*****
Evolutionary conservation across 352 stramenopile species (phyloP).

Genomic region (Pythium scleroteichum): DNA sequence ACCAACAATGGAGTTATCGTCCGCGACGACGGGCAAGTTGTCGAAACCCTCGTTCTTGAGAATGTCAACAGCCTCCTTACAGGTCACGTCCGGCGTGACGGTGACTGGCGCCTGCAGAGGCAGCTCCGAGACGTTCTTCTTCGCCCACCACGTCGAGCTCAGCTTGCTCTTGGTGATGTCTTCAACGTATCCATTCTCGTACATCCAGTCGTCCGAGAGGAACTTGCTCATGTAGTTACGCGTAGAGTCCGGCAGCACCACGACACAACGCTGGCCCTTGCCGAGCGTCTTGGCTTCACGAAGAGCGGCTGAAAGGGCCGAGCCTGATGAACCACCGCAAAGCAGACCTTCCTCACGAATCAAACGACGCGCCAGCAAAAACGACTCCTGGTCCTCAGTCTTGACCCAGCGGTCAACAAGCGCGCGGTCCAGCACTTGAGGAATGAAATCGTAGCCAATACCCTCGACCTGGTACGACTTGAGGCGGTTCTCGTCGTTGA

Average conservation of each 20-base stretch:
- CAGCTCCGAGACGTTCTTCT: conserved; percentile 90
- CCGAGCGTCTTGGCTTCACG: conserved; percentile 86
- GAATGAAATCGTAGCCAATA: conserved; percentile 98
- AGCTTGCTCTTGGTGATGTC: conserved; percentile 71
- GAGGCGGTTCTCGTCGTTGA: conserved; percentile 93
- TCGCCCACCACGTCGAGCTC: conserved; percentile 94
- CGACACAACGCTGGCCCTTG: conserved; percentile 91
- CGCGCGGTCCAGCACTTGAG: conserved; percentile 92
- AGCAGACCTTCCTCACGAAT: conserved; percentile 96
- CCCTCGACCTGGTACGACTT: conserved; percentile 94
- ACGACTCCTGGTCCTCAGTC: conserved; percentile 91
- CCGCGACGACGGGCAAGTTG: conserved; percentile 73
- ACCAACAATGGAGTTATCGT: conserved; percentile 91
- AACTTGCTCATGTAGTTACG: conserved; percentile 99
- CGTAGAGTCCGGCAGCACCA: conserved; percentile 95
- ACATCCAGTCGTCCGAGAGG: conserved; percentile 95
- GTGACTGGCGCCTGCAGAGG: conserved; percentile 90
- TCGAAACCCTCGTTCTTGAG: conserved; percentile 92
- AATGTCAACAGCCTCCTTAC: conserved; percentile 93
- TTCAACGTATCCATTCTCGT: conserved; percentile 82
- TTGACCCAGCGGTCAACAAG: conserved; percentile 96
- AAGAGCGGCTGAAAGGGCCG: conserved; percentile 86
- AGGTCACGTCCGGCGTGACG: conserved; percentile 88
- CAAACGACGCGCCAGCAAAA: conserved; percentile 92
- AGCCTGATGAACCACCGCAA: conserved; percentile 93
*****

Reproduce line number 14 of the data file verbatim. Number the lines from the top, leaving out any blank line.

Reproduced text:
- ACGACTCCTGGTCCTCAGTC: conserved; percentile 91